2023 was an action-packed year for technology and ventures, marked by the rapid rise of AI and the often dramatic downfall of startups large and small.
In many ways, 2024 is expected to be the year when things calm down a bit. The buzz around AI will likely wane, but hopefully so will the layoffs. We expect the IPO market to make a gradual comeback, with venture investment flattening out after nearly two years of declining funding.
Here are five trends that Crunchbase News editors and reporters are watching for in the new year.
The topic of AI will disappear
Perhaps the most interesting thing to watch in 2024 is what will happen to AI, and more specifically AI investments.
Rounds of $100 million or more have been common this year, but with valuations continuing to soar and many wondering how many winners there are in the generative AI market, many investors are at least We’re talking about the possibility of a market pullback.
Certainly, OpenAI and Anthropics will likely continue to be able to get almost any valuation they want, but FOMO seems to be fading for investors in this space, and other changes in the industry are causing investors to Many believe that it can have psychological effects.
As 2023 approached, many investors seemed increasingly uninterested in marketing and sales platforms that simply incorporated AI into their platforms.
Some venture capitalists believe the flood of AI funding for startups seen in 2023 will slow due to legal and regulatory dilemmas that AI companies may face both in the U.S. and abroad. Expect.
Some point to the fact that when the mobile revolution took place more than a decade ago, it was the established technology companies that ended up being the biggest winners when it came to the underlying infrastructure layer. Sure, there were startup winners like Twilio, but it was many big tech companies that benefited most from the last wave.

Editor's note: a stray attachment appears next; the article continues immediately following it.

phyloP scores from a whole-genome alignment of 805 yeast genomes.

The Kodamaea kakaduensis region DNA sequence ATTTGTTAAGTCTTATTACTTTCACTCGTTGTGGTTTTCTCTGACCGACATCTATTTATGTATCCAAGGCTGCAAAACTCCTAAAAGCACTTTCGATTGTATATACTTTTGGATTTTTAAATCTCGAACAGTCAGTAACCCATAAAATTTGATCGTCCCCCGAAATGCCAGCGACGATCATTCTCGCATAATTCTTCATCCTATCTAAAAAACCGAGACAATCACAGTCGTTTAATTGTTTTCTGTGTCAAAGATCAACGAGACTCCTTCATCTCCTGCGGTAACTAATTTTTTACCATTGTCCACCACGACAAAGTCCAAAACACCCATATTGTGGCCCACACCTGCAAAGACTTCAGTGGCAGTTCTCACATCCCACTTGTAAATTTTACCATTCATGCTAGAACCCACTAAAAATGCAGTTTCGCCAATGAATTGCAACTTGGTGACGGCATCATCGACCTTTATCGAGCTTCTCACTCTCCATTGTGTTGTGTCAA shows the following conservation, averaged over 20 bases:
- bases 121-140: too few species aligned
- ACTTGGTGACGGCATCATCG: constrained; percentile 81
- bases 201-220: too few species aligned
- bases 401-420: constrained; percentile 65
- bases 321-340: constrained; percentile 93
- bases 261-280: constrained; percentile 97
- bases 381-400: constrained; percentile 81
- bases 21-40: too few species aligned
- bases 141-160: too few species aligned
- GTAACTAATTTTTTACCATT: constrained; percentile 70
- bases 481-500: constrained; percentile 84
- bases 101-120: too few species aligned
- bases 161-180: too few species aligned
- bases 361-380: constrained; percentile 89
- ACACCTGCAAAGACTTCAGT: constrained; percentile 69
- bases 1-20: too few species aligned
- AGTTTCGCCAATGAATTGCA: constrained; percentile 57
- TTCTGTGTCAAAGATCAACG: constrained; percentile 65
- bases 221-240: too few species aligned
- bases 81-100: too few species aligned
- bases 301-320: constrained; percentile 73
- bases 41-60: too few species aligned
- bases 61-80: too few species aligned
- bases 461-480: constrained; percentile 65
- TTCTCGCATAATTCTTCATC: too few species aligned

Of course, these big tech companies are already playing a big role in the AI space, investing billions of dollars in various AI startups. Nvidia, Salesforce 1, Microsoft, Google, and others are very active and will likely continue to push AI funding well into the new year.
It’s important to remember that AI is expensive. Startups need data, computing power, talent, and a variety of other resources, all of which Big Tech companies can provide.
If they stand still and VCs pull their funding, 2024 could be cold for many hot AI startups.
— Chris Metinko
Venture fund slump
Many predict that due to changes in the funding environment, more startups will go bankrupt (see Convoy), but what about the VC firms themselves?
OpenView’s news seemed to shake up the venture world a bit when it was announced in December, and its uncertain future likely has many eyes on it.
But those in the venture capital world expect to see similar headlines in 2024.
The Salad Era of 2020 and 2021 saw the birth of many new companies, many of which were forced to reduce their valuations, reducing the value of their investments on their books. These companies will be unable to raise new capital, and some will be forced to close shop and even sell their current company shares early.